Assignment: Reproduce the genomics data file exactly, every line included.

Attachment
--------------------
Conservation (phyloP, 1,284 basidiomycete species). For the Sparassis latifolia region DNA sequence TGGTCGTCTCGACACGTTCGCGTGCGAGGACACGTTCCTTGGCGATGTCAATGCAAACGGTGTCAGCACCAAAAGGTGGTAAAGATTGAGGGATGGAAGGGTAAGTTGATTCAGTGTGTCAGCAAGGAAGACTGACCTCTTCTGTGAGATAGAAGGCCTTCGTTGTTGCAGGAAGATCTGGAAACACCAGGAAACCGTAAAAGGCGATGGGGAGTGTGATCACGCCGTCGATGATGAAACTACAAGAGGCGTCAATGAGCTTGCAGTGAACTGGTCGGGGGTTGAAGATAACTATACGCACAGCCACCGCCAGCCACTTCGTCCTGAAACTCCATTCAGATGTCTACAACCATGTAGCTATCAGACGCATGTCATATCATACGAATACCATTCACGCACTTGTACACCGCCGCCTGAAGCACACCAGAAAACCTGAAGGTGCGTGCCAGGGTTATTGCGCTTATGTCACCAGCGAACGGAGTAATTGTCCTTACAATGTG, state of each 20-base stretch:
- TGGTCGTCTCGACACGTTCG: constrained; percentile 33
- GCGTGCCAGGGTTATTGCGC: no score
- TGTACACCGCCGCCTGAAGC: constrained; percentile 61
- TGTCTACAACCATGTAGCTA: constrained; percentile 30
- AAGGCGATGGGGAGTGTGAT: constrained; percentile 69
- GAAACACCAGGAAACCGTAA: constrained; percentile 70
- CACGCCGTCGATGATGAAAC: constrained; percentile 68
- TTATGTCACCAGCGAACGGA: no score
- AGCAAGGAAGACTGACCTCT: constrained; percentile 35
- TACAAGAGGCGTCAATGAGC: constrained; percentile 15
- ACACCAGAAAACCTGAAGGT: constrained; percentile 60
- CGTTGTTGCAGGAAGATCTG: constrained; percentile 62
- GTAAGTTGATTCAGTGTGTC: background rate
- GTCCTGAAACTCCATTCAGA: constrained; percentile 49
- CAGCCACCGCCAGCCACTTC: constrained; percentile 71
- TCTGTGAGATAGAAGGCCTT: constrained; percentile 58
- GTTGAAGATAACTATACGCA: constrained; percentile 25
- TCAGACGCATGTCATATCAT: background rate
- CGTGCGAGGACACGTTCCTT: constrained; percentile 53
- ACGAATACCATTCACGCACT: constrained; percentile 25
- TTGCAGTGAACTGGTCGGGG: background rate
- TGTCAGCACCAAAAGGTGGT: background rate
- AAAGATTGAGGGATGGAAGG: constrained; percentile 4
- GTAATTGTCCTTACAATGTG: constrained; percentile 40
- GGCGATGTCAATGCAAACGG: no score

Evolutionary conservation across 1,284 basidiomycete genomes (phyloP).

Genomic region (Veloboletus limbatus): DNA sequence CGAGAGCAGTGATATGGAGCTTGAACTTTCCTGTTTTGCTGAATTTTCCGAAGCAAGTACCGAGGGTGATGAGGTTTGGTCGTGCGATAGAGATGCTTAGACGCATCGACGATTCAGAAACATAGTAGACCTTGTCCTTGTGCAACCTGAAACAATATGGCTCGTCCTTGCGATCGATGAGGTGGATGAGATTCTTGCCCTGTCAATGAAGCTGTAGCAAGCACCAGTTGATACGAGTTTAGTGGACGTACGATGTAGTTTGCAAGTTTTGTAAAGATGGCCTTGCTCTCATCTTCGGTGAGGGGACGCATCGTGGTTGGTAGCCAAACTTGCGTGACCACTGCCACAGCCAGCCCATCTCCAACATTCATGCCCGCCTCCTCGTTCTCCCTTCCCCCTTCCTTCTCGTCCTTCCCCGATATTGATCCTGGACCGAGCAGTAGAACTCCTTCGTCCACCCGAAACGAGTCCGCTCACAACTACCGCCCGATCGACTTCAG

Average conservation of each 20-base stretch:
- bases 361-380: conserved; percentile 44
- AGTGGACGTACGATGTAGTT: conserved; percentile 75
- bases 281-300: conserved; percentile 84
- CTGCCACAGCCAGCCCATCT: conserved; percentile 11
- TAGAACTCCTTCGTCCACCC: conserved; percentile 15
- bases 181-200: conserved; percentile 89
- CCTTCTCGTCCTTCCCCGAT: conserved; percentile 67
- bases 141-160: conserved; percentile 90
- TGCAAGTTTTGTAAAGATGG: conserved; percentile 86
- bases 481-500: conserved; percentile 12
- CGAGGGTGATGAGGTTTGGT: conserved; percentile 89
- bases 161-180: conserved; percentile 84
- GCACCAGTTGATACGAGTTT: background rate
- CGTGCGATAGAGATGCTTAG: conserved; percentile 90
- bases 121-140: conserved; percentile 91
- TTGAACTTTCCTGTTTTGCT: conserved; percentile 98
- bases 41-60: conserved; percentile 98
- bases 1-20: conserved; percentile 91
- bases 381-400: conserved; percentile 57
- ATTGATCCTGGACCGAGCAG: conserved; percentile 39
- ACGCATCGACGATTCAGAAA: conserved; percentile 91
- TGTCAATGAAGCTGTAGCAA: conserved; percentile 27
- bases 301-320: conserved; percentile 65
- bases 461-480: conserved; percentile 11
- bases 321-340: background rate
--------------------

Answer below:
Conservation (phyloP, 1,284 basidiomycete species). For the Sparassis latifolia region DNA sequence TGGTCGTCTCGACACGTTCGCGTGCGAGGACACGTTCCTTGGCGATGTCAATGCAAACGGTGTCAGCACCAAAAGGTGGTAAAGATTGAGGGATGGAAGGGTAAGTTGATTCAGTGTGTCAGCAAGGAAGACTGACCTCTTCTGTGAGATAGAAGGCCTTCGTTGTTGCAGGAAGATCTGGAAACACCAGGAAACCGTAAAAGGCGATGGGGAGTGTGATCACGCCGTCGATGATGAAACTACAAGAGGCGTCAATGAGCTTGCAGTGAACTGGTCGGGGGTTGAAGATAACTATACGCACAGCCACCGCCAGCCACTTCGTCCTGAAACTCCATTCAGATGTCTACAACCATGTAGCTATCAGACGCATGTCATATCATACGAATACCATTCACGCACTTGTACACCGCCGCCTGAAGCACACCAGAAAACCTGAAGGTGCGTGCCAGGGTTATTGCGCTTATGTCACCAGCGAACGGAGTAATTGTCCTTACAATGTG, state of each 20-base stretch:
- TGGTCGTCTCGACACGTTCG: constrained; percentile 33
- GCGTGCCAGGGTTATTGCGC: no score
- TGTACACCGCCGCCTGAAGC: constrained; percentile 61
- TGTCTACAACCATGTAGCTA: constrained; percentile 30
- AAGGCGATGGGGAGTGTGAT: constrained; percentile 69
- GAAACACCAGGAAACCGTAA: constrained; percentile 70
- CACGCCGTCGATGATGAAAC: constrained; percentile 68
- TTATGTCACCAGCGAACGGA: no score
- AGCAAGGAAGACTGACCTCT: constrained; percentile 35
- TACAAGAGGCGTCAATGAGC: constrained; percentile 15
- ACACCAGAAAACCTGAAGGT: constrained; percentile 60
- CGTTGTTGCAGGAAGATCTG: constrained; percentile 62
- GTAAGTTGATTCAGTGTGTC: background rate
- GTCCTGAAACTCCATTCAGA: constrained; percentile 49
- CAGCCACCGCCAGCCACTTC: constrained; percentile 71
- TCTGTGAGATAGAAGGCCTT: constrained; percentile 58
- GTTGAAGATAACTATACGCA: constrained; percentile 25
- TCAGACGCATGTCATATCAT: background rate
- CGTGCGAGGACACGTTCCTT: constrained; percentile 53
- ACGAATACCATTCACGCACT: constrained; percentile 25
- TTGCAGTGAACTGGTCGGGG: background rate
- TGTCAGCACCAAAAGGTGGT: background rate
- AAAGATTGAGGGATGGAAGG: constrained; percentile 4
- GTAATTGTCCTTACAATGTG: constrained; percentile 40
- GGCGATGTCAATGCAAACGG: no score

Evolutionary conservation across 1,284 basidiomycete genomes (phyloP).

Genomic region (Veloboletus limbatus): DNA sequence CGAGAGCAGTGATATGGAGCTTGAACTTTCCTGTTTTGCTGAATTTTCCGAAGCAAGTACCGAGGGTGATGAGGTTTGGTCGTGCGATAGAGATGCTTAGACGCATCGACGATTCAGAAACATAGTAGACCTTGTCCTTGTGCAACCTGAAACAATATGGCTCGTCCTTGCGATCGATGAGGTGGATGAGATTCTTGCCCTGTCAATGAAGCTGTAGCAAGCACCAGTTGATACGAGTTTAGTGGACGTACGATGTAGTTTGCAAGTTTTGTAAAGATGGCCTTGCTCTCATCTTCGGTGAGGGGACGCATCGTGGTTGGTAGCCAAACTTGCGTGACCACTGCCACAGCCAGCCCATCTCCAACATTCATGCCCGCCTCCTCGTTCTCCCTTCCCCCTTCCTTCTCGTCCTTCCCCGATATTGATCCTGGACCGAGCAGTAGAACTCCTTCGTCCACCCGAAACGAGTCCGCTCACAACTACCGCCCGATCGACTTCAG

Average conservation of each 20-base stretch:
- bases 361-380: conserved; percentile 44
- AGTGGACGTACGATGTAGTT: conserved; percentile 75
- bases 281-300: conserved; percentile 84
- CTGCCACAGCCAGCCCATCT: conserved; percentile 11
- TAGAACTCCTTCGTCCACCC: conserved; percentile 15
- bases 181-200: conserved; percentile 89
- CCTTCTCGTCCTTCCCCGAT: conserved; percentile 67
- bases 141-160: conserved; percentile 90
- TGCAAGTTTTGTAAAGATGG: conserved; percentile 86
- bases 481-500: conserved; percentile 12
- CGAGGGTGATGAGGTTTGGT: conserved; percentile 89
- bases 161-180: conserved; percentile 84
- GCACCAGTTGATACGAGTTT: background rate
- CGTGCGATAGAGATGCTTAG: conserved; percentile 90
- bases 121-140: conserved; percentile 91
- TTGAACTTTCCTGTTTTGCT: conserved; percentile 98
- bases 41-60: conserved; percentile 98
- bases 1-20: conserved; percentile 91
- bases 381-400: conserved; percentile 57
- ATTGATCCTGGACCGAGCAG: conserved; percentile 39
- ACGCATCGACGATTCAGAAA: conserved; percentile 91
- TGTCAATGAAGCTGTAGCAA: conserved; percentile 27
- bases 301-320: conserved; percentile 65
- bases 461-480: conserved; percentile 11
- bases 321-340: background rate